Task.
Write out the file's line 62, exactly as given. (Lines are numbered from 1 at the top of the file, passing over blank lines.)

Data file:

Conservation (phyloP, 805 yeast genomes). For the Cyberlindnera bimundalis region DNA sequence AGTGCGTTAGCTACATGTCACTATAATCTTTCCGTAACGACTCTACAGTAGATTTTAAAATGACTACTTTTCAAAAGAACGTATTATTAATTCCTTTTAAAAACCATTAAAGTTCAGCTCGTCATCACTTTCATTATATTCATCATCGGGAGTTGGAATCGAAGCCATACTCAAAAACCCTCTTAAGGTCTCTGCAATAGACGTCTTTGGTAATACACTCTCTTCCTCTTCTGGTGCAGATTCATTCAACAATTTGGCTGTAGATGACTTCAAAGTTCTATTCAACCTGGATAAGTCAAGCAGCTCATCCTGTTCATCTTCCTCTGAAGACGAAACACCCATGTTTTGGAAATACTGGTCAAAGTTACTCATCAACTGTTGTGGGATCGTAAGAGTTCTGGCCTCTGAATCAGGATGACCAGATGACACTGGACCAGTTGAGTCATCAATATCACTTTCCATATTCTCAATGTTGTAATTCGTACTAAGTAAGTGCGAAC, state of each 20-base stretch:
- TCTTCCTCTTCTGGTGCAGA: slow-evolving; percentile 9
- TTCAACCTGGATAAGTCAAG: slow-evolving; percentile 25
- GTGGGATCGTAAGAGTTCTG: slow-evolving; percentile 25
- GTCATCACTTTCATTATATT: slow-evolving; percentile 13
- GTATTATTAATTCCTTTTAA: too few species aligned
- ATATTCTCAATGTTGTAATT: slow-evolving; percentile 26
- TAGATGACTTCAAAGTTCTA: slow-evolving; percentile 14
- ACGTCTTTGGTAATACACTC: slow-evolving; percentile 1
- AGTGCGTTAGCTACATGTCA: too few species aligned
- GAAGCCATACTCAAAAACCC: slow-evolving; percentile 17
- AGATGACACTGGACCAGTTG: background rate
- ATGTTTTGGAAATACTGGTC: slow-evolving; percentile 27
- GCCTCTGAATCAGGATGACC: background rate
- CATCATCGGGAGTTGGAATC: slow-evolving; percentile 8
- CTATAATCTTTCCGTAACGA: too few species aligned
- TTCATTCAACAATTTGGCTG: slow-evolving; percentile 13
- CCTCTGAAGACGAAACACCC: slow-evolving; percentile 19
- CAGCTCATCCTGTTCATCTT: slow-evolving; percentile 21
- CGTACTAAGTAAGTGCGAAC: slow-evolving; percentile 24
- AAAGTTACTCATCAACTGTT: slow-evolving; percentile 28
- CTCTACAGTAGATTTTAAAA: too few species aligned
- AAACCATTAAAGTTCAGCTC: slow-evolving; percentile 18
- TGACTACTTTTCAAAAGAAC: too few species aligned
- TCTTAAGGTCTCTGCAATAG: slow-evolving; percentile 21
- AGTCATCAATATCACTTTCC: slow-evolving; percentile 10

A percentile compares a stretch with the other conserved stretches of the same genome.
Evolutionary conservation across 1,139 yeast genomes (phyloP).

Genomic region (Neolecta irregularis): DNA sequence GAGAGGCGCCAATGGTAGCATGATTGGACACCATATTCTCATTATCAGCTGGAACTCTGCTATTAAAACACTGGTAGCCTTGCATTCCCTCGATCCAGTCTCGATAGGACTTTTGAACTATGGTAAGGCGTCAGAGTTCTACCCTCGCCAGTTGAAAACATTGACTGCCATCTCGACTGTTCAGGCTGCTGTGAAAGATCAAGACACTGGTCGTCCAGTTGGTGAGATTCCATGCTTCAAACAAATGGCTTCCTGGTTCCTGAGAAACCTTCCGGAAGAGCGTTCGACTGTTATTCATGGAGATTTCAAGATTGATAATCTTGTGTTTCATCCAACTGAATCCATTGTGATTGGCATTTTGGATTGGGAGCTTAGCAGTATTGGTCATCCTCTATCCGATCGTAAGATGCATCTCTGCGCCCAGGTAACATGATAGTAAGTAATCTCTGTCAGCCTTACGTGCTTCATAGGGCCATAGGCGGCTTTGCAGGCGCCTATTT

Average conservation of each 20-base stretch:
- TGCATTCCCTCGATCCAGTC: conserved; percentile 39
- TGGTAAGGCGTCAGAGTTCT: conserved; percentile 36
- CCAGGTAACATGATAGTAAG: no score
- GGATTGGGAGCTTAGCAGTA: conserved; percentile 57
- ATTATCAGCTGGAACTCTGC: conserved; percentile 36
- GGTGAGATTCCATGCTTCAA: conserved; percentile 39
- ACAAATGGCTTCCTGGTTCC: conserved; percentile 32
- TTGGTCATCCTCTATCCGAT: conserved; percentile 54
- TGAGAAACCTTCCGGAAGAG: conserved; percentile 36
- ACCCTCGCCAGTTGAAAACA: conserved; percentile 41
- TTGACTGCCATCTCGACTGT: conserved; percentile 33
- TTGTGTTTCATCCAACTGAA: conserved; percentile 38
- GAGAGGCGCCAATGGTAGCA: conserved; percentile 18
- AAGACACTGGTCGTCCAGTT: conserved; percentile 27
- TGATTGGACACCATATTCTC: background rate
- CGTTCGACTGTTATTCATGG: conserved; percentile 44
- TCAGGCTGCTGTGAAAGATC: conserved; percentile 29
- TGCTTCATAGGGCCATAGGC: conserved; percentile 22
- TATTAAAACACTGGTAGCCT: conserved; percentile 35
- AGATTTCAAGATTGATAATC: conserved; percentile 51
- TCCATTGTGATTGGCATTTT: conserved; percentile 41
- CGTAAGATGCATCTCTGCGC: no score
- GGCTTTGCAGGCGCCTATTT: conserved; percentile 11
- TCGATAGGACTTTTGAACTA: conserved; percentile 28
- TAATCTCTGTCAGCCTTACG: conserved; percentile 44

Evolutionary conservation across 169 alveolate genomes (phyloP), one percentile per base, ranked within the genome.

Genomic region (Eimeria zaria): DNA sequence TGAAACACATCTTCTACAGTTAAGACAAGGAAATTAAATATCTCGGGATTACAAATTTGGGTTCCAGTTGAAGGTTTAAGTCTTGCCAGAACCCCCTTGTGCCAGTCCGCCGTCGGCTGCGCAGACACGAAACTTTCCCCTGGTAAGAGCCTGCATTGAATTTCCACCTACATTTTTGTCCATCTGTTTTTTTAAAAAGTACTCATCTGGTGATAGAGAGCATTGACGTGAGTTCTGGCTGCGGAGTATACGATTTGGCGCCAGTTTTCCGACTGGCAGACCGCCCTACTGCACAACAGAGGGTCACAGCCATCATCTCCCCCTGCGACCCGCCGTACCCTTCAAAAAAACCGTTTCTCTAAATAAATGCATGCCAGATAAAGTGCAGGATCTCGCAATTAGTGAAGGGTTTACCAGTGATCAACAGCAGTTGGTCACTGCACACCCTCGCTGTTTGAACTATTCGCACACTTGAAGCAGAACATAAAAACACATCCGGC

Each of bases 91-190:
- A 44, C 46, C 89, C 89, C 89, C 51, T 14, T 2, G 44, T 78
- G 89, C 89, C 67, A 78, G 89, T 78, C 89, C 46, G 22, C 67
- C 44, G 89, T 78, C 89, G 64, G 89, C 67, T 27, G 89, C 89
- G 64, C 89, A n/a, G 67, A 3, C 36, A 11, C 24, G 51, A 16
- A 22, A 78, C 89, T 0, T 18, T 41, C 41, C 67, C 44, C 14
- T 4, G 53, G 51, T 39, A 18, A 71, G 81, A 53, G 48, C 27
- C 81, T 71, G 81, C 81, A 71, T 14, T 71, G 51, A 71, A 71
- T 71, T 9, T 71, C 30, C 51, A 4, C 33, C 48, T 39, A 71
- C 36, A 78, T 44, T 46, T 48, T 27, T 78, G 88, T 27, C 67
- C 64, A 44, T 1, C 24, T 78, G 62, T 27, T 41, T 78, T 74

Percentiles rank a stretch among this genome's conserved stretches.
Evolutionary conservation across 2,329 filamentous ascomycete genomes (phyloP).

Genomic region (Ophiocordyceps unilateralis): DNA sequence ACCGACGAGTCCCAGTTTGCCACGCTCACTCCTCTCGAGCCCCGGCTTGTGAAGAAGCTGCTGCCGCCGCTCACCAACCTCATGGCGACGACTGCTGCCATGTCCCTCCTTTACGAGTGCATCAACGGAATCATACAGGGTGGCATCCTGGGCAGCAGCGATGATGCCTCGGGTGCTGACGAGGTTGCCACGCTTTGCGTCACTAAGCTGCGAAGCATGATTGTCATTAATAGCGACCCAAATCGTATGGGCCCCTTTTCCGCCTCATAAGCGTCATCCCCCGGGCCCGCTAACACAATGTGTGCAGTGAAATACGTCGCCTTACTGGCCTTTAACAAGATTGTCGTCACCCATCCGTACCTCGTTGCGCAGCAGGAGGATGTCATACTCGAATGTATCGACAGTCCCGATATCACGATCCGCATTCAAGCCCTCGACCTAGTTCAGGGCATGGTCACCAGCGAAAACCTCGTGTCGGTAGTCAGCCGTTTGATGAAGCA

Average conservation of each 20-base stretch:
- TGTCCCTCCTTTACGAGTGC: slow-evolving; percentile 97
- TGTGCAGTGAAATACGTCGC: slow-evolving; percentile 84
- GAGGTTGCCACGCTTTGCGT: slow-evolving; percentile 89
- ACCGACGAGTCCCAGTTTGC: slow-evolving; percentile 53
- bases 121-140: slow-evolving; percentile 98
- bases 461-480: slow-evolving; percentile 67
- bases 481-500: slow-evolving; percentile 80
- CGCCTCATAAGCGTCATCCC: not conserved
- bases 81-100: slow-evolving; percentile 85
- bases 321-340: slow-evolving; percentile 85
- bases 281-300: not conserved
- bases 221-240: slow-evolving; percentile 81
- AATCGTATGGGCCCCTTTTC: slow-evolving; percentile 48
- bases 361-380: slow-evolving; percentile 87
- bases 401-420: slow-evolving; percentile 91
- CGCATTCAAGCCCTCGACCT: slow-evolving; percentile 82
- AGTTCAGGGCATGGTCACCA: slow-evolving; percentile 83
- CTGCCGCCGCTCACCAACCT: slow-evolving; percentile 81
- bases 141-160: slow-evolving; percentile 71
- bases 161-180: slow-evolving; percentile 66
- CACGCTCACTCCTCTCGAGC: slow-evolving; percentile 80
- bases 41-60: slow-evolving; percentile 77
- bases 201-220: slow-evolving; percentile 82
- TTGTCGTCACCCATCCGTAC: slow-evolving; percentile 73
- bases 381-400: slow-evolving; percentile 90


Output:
- G 64, C 89, A n/a, G 67, A 3, C 36, A 11, C 24, G 51, A 16